In Chapter 6 Volfing analyzes selected Meisterlieder, polystrophic lyrics generally didactic in nature, noting that the visionary author is a popular theme among works of this genre. The texts under discussion here come primarily from four authors: Frauenlob, Der Marner, Regenbogen, and Der Kanzler. The focus of the Johannine songs is the interpretation of John's writings, not information about John's life. The writers see John less as a visionary and more as an authority upon whom claims concerning doctrine, e.g., the institution of the sacrament of the Eucharist at the Last Supper (213) and the nature of the Trinity (215), can be based. The chronicling of John's visions as a journey through the cosmos allows authors of some Meisterlieder to tout their own astrological-astronomical knowledge; it also affords them the opportunity to characterize John's intellectual acumen in terms of the artes liberales, thereby offering a critique of human wisdom. Volfing notes the ambivalence of the Meisterlied genre to the liberal arts, at once critical of them but also secure in the belief that familiarity with them is a prerequisite for any master skilled in their art. Some songs claim that the Holy Spirit rebuked John for his intellectual curiosity. In other texts John is portrayed as the "chancellor of the godhead" (237), who reads the documents at his disposal and then prepares his own writings based upon them. Volfing concludes that in the course of the later Middle Ages there is an "anti-hagiographical" trend in the depiction of John in German texts. Whereas the homiletic works and the Johannes-libelli make use of the Johannine biographical tradition to characterize the visionary and intercessor, the authors of the biblical narrative and especially the Meisterlieder focus on a human trait, such as the acquisition of knowledge or the skill in writing, to present the saint in more human, less idealized terms. The writers of the sermons remind their audiences that it is the unusual nature of John's personal experiences that makes it impossible for others to emulate him; in contrast, by understating the unique aspects of the saint's biography, the composers of the Meisterlieder make John into a(nother) writer with whom they can compete and whom they can hope to surpass in skill.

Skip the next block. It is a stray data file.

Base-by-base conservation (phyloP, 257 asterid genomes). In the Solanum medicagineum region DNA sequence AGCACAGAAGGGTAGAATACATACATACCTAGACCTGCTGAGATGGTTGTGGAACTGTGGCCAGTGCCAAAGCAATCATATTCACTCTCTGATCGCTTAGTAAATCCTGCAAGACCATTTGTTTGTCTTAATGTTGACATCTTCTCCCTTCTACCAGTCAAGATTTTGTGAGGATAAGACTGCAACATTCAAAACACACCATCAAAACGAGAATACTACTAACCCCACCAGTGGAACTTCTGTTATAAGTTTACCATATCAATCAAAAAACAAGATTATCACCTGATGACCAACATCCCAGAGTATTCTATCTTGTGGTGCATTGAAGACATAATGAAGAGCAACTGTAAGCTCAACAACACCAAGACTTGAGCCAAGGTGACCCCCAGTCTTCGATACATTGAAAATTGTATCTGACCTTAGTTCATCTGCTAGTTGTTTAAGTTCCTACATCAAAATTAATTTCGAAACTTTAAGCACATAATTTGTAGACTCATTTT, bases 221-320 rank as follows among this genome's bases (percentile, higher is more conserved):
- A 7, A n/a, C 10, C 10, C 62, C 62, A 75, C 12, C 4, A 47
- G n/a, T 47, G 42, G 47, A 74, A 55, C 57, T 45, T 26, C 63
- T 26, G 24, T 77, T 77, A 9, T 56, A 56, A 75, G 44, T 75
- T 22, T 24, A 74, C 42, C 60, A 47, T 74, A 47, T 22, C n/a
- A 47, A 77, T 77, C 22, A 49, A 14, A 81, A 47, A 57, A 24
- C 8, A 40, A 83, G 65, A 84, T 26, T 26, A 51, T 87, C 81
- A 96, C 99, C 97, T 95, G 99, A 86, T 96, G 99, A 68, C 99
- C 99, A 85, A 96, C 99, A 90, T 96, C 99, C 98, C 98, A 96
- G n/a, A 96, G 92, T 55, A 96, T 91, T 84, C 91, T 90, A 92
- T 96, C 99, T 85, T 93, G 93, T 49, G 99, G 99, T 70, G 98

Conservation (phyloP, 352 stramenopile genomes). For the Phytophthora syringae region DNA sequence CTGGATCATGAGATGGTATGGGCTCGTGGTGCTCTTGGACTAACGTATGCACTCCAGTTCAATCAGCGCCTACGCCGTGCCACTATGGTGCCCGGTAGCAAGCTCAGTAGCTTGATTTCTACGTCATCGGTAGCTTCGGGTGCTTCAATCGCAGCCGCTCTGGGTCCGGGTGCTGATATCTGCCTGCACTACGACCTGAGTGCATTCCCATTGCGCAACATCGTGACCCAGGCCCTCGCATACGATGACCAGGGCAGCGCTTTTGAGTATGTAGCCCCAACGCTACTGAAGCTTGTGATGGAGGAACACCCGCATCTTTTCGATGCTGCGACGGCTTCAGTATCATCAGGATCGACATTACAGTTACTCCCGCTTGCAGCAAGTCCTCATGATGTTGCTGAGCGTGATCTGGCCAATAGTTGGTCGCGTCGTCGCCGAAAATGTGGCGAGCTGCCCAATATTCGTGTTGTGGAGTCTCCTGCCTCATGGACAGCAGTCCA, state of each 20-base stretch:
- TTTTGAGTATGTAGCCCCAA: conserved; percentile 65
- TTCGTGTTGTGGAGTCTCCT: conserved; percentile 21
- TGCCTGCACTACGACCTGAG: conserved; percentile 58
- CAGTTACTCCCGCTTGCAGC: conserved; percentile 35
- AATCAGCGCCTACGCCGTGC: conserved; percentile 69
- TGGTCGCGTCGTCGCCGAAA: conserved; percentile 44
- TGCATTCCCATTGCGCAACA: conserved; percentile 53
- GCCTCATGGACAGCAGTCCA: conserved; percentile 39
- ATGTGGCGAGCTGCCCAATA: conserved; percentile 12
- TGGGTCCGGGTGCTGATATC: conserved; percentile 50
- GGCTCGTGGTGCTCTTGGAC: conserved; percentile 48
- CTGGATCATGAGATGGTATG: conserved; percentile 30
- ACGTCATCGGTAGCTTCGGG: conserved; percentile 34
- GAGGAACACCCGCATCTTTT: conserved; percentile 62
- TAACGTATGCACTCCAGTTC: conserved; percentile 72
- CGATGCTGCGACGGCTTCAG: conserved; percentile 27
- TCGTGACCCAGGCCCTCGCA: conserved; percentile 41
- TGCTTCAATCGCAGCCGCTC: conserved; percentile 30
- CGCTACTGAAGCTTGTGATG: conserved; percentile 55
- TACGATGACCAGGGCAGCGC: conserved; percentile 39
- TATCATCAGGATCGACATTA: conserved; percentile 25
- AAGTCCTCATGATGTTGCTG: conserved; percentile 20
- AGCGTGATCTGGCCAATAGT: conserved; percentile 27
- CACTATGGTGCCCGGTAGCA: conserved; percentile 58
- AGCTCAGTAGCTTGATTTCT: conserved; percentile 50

The volume concludes with a useful bibliography of primary and secondary sources and a general index. The glossing throughout the study of all quotations -- from Latin, Middle High German, and Modern German -- is most beneficial to the non-expert in the field. Given the care and thoroughness of the study, a bit more vigilance on the part of the editor was warranted. Sometimes names are cited in English, sometimes in German, e.g., Rupert of Deutz (27) and Rupert von Deutz (38) or Walther of Rheinau and Walther von Rheinau (both 183). There are half a dozen typographical errors or misspellings in German titles in the bibliography, as well as hyphenation mistakes with German words: "Stre-itgedicht" (120) and the Middle High German "gotle-ichen" (152). Several errors in the English occur as well: "enconium" (24), "prime sources" (30), "of the John 13:23" (47). There is a cryptic reference to a publication by Volfing in 1993 (166, footnote 6) that is not listed in the bibliography. In the index there are also occasional lapses, e.g., no reference to Gertrude the Great of Helfta. One mistaken participle form appears in a Middle High German translation; given the German "...von der alle ding gefloszen sint," the English should read: "...from which all things have flowed," not "flown" (113).

Annette Volfing's study provides a useful, informative, and most interesting examination of the figure of John and its evolution in medieval German texts. She offers her audience a very readable synthesis of source material and analysis of texts that skillfully interweave the biblical texts with passages from lesser-known texts of late medieval Germany, highlighting commonalities and differences in an edifying and convincing fashion.